Charlie Parker

On this date in 1920, American jazz soloist, saxophonist and composer Charles Parker Jr. was born in Kansas City. Parker was known by the nickname “Yardbird” or, alternatively, “Bird,” and many of his best-known compositions — “Ornithology,” “Bird Gets the Worm,” “Bird of Paradise” — contain references to this moniker. A virtuosic improviser, Parker’s work was crucial to the development of bebop, an uptempo and harmonic style of jazz. A student of classical music and an admirer of composer Igor Stravinsky, Parker was an advocate for jazz musicians of the Beat Generation.

Parker’s addiction to heroin, which he developed as a teen after he was given morphine for an auto accident, plagued him all his life. Parker’s collaborations with pianist Thelonious Monk, drummer Kenny Clarke and guitarist Charlie Christian are often cited as major developments in the New York City jazz scene. Parker’s music displayed a mastery of the jazz technique known as “contrafact,” wherein the musician imposes his or her own original melodies over existing jazz standards.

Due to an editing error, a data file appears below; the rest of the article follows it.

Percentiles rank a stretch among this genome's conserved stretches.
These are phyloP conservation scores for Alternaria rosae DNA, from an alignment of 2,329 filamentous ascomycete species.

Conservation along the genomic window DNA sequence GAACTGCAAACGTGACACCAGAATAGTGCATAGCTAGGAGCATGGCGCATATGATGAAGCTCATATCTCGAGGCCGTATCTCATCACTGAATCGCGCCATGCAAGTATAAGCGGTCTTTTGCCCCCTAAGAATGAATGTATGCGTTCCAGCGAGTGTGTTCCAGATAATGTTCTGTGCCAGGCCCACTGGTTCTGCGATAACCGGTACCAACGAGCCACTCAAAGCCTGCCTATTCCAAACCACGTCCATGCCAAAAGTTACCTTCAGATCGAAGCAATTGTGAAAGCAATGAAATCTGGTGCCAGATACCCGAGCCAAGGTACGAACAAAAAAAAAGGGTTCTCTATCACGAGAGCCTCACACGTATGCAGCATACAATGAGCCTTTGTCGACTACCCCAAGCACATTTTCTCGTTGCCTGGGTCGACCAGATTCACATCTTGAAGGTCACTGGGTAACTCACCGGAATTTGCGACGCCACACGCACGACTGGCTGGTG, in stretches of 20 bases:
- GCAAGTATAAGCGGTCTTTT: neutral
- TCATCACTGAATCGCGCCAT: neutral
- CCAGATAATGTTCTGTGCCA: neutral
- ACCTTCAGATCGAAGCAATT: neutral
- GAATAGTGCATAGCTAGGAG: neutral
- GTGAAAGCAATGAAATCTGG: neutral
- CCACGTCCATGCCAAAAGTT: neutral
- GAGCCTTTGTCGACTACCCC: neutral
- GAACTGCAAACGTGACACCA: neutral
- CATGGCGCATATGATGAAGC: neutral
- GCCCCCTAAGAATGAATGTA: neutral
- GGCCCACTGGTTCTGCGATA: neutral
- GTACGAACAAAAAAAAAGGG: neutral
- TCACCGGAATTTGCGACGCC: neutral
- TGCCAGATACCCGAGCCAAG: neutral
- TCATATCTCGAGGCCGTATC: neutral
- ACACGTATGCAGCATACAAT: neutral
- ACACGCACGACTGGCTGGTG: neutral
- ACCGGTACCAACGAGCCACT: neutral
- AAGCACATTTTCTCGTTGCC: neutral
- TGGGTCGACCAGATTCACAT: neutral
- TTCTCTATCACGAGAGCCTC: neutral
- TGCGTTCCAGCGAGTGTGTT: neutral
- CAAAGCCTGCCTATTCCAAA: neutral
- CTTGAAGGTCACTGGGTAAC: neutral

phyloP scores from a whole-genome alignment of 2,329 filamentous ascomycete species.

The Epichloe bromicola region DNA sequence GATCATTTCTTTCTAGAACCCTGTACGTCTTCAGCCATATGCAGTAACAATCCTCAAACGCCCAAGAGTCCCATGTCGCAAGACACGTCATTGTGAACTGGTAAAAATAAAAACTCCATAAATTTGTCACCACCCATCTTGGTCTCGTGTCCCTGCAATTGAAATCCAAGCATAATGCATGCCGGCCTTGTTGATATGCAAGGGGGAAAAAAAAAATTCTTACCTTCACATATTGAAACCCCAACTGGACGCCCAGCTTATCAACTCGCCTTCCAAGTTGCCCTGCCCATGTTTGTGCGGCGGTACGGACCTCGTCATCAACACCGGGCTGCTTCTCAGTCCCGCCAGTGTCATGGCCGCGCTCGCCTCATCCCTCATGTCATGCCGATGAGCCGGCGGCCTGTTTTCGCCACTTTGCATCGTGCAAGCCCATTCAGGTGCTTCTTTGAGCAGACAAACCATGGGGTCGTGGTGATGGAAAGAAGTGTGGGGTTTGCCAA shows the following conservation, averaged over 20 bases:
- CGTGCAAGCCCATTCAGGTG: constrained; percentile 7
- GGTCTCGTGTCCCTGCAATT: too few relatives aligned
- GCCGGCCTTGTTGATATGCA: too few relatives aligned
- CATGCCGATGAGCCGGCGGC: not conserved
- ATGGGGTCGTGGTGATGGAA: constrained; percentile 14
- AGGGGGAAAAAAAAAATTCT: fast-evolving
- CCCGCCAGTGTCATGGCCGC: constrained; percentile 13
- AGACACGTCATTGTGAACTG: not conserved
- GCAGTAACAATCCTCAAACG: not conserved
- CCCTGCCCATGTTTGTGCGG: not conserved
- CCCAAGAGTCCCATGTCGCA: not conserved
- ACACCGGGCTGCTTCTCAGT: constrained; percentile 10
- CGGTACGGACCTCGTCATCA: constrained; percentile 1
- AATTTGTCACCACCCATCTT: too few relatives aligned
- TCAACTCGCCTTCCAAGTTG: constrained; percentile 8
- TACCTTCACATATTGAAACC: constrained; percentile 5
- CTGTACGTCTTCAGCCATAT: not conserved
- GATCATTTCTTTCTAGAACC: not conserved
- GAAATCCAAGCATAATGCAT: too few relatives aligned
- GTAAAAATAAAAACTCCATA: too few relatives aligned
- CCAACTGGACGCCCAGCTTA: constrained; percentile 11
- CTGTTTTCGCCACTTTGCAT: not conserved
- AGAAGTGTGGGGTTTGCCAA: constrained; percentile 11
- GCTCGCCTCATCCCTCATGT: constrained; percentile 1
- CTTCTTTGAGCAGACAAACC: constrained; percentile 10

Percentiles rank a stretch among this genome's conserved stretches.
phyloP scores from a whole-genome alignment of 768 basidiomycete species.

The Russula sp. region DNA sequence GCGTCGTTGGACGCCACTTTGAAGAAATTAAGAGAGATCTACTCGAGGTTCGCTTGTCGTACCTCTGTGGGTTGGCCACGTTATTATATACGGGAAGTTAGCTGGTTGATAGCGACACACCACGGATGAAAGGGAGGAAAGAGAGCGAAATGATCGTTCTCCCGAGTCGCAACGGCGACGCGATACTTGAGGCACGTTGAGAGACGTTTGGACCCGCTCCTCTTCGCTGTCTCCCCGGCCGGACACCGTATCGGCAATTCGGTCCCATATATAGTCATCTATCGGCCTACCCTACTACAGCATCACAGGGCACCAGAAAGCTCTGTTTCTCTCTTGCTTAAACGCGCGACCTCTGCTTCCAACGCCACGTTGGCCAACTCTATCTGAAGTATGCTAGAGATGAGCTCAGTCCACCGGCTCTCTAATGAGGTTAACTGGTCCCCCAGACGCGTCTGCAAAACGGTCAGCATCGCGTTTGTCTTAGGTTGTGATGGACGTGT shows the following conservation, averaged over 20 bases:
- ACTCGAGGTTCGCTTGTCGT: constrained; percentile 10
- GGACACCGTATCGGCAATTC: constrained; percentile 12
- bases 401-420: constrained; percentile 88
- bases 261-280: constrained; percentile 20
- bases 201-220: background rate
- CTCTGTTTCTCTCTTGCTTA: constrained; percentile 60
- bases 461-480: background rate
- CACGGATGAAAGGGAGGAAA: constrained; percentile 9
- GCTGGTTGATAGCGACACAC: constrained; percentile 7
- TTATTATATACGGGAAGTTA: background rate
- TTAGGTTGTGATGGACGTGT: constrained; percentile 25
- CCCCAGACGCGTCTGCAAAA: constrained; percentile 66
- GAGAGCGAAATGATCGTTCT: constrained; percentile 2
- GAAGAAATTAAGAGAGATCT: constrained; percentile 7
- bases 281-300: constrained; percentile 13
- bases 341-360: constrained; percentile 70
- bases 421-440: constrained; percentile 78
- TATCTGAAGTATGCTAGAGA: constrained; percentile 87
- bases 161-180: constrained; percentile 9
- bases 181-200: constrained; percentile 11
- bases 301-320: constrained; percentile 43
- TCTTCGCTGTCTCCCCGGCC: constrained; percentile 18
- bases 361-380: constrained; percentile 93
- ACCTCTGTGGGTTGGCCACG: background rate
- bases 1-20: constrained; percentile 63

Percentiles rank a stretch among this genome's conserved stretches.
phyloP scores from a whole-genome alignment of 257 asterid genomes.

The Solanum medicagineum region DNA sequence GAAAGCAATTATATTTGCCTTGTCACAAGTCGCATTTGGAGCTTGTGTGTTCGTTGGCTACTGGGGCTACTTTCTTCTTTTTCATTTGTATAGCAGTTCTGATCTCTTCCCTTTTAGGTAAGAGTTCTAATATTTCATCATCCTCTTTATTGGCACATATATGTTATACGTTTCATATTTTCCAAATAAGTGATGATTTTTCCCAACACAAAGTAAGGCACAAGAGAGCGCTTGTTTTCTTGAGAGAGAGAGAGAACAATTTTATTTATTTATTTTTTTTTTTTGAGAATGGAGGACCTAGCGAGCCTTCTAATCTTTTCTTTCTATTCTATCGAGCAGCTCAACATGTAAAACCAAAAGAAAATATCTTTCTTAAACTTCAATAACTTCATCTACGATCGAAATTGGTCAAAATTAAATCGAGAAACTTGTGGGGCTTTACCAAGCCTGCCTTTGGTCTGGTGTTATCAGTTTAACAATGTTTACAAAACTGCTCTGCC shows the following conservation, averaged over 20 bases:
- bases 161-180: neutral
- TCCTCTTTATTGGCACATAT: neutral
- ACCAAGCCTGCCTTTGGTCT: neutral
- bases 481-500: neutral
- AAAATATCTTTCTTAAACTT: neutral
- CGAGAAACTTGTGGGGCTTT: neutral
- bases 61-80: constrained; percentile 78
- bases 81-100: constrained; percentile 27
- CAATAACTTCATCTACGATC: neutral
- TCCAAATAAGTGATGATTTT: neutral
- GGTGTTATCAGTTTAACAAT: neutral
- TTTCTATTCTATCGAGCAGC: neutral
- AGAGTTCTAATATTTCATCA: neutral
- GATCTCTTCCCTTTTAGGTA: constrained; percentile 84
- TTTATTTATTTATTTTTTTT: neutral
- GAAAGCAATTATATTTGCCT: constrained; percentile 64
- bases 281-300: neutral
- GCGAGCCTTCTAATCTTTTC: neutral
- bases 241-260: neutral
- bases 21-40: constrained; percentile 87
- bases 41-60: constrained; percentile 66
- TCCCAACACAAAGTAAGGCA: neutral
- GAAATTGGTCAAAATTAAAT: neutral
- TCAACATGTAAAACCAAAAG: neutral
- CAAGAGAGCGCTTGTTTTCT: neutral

After his death in New York at age 34, Parker’s body was flown back to Missouri to respect his mother’s wishes. He received a Christian funeral, which Chan Berg, his common-law wife and mother of his two children, lamented due to Parker’s lifelong atheism. His daughter had died at age 3 the year before. The official causes of Parker’s death were lobar pneumonia, a bleeding ulcer, advanced cirrhosis and a heart attack. The coroner who performed his autopsy mistakenly estimated his age at between 50 and 60. (D. 1955)

PHOTO: Parker in 1947. Public domain photo (cropped) by William Gottlieb

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